DAPL Operational, Keystone XL Moves Ahead, But Do We Really Need Them?

The 2013 Mayflower oil spill occurred on March 29, 2013 in Arkansas, releasing 134,000 gallons of crude oil. (Wikimedia Foundation)

Dakota Access LLC has reported that oil would start flowing through the pipeline this week, according an article in Slate.

The Standing Rock Sioux and Cheyenne River Sioux tribe are challenging the pipeline in court, claiming the federal government violated environmental, historic-preservation, and religious-freedom laws in approving the project. The ruling is likely several weeks away, the article said.

Keystone XL also is moving forward, and will get federal approval today, according to a story in MPR:

The go-ahead for Keystone will mark a clear victory for oil industry advocates, who say the pipeline will create jobs and improve U.S. energy security. Both of those arguments are disputed by the pipeline’s opponents. They say new jobs will be minimal and short-lived, and argue the pipeline won’t help the U.S. with its energy needs because the oil is destined for export.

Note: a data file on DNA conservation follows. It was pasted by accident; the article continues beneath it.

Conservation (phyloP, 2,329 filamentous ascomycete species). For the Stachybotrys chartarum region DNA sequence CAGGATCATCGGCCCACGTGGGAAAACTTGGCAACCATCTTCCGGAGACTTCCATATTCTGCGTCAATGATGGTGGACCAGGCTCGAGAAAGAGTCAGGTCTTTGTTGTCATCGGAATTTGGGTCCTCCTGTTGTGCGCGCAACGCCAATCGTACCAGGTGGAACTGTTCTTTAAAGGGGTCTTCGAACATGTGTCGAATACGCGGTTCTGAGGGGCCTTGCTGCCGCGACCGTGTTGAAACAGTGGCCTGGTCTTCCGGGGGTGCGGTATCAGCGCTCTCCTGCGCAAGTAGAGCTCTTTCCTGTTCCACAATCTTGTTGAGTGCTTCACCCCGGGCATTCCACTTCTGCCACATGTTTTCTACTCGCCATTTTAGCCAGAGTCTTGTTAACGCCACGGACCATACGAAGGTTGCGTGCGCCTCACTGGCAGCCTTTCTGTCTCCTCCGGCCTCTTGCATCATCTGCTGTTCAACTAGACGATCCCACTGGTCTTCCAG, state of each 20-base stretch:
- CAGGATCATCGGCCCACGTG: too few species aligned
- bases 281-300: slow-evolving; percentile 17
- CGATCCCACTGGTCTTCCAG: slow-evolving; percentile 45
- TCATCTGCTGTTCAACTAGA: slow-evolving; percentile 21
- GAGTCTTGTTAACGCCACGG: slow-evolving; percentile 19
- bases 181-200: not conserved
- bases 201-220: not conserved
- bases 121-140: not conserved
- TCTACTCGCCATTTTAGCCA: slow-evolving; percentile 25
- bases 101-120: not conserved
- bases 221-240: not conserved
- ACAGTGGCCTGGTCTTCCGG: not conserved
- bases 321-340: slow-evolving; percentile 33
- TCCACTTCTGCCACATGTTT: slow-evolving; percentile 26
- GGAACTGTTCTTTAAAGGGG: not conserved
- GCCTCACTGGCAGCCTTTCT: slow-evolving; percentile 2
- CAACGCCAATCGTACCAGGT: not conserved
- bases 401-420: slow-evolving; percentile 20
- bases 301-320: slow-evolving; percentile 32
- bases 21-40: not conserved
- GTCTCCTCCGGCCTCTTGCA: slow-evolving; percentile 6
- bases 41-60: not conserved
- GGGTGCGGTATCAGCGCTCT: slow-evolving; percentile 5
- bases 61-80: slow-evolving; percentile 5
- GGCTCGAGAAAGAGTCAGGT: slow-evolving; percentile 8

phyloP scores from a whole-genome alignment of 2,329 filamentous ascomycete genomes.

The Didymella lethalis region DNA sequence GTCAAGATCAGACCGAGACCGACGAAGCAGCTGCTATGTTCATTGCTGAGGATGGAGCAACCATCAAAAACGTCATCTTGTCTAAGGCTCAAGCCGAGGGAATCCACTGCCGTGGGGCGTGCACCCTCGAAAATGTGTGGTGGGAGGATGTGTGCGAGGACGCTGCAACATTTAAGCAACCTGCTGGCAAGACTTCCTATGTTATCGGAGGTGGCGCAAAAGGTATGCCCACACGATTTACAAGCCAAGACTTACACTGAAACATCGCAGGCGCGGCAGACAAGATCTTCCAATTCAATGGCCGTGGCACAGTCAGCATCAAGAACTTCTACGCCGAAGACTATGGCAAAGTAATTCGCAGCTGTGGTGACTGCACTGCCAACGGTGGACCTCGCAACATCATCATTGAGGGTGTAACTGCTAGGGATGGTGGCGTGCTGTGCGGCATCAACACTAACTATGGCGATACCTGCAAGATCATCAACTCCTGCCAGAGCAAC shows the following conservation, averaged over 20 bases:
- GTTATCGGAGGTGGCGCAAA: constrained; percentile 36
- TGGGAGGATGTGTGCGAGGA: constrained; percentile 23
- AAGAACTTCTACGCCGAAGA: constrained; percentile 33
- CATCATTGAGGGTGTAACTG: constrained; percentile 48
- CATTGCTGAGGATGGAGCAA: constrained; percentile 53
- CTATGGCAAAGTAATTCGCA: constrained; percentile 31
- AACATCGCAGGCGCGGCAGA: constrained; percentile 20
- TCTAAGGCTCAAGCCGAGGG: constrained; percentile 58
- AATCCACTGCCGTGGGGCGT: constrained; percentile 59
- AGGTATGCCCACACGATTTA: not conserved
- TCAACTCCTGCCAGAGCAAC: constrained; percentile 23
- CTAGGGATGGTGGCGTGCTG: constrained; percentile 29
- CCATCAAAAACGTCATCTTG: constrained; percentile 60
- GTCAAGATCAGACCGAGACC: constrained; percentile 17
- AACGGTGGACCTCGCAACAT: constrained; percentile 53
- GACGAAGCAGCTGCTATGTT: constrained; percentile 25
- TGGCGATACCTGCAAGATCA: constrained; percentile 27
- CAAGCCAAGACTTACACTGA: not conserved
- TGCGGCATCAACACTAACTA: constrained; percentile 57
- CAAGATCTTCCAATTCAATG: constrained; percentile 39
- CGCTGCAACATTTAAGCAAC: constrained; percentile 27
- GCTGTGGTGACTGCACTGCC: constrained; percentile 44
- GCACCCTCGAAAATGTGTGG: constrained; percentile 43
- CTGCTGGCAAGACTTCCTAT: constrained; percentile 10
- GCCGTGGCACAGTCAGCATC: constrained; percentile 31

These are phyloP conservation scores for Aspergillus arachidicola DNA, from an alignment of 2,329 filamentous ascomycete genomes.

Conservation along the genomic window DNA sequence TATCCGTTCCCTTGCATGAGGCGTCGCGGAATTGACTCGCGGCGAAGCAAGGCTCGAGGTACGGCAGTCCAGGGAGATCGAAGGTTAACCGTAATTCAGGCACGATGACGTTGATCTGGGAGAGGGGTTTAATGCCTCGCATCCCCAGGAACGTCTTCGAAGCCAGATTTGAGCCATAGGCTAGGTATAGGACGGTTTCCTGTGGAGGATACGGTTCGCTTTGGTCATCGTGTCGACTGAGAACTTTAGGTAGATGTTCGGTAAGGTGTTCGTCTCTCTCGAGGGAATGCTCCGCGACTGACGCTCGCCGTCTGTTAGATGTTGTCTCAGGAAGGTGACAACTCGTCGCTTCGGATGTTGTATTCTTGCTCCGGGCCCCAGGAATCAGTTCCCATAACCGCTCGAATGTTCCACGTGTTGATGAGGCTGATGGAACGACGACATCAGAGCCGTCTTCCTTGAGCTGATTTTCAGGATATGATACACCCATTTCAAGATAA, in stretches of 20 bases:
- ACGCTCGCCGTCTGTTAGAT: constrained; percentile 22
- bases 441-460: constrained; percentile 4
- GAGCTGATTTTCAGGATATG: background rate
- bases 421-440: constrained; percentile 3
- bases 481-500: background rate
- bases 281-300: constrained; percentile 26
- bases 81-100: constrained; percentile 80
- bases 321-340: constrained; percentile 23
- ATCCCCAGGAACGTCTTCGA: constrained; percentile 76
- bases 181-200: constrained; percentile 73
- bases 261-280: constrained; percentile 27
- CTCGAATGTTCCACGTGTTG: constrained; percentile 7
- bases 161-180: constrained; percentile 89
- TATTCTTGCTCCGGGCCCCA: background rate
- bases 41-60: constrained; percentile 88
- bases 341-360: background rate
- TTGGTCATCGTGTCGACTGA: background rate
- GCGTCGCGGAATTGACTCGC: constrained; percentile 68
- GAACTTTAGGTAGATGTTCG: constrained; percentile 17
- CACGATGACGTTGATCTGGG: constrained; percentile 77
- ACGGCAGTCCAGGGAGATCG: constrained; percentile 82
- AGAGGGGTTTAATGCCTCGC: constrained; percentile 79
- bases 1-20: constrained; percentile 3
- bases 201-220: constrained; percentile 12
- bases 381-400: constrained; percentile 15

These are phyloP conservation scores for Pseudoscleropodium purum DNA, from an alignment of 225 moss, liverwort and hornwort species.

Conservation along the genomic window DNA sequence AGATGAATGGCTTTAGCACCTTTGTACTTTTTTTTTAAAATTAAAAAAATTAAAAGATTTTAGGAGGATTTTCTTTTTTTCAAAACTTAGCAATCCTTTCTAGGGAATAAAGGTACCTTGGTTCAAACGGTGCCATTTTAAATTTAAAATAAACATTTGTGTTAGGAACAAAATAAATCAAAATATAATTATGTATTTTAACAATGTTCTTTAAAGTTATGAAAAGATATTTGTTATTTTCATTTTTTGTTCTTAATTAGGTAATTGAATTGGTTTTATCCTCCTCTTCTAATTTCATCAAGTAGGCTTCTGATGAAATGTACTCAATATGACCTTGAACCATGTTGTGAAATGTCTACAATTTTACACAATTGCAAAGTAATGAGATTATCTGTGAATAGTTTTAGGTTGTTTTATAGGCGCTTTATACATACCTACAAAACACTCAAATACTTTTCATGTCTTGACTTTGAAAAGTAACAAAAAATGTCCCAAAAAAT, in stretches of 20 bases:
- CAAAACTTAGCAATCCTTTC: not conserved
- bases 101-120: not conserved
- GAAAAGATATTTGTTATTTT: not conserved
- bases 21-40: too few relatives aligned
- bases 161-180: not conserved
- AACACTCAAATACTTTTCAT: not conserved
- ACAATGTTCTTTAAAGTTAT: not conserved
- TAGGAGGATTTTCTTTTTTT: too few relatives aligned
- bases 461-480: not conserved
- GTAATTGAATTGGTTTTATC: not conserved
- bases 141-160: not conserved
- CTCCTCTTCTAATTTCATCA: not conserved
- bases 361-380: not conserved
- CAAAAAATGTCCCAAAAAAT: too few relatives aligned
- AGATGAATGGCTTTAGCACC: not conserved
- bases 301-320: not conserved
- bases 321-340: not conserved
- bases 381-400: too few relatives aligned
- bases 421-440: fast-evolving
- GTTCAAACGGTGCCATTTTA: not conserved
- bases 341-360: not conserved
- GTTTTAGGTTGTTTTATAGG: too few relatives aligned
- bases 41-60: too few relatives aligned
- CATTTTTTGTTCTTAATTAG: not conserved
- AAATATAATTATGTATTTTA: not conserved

And Enbridge continues to pursue its Line 3 expansion through northern Minnesota, another pipeline carrying dirty Canadian tar sands oils.

These projects make little sense given the U.S.’s decline in crude oil imports and the fact that we are now a net exporter of refined gas products.

Do We Need All These Projects?

Here are a few oil-related facts you might find surprising.

  • Minnesota’s petroleum fuel consumption has been flat since 2010, and since its 2004 peak it is down 19 percent, according to data provided by the Sierra Club’s North Star Chapter. (On a national level, U.S. petroleum fuel consumption also is down since the mid-2000s, but not as much as in Minnesota, about 6 percent.)
  • From its peak in 2006, U.S. crude oil imports had dropped more than 20 percent by 2016. (See: Crude Oil Data from the U.S. Energy Information Administration.)
  • In early 2011, the United States became a net exporter of noncrude petroleum liquids and refined petroleum products, according to the U.S. Energy Information Administration.

So why are we expanding crude oil pipelines?

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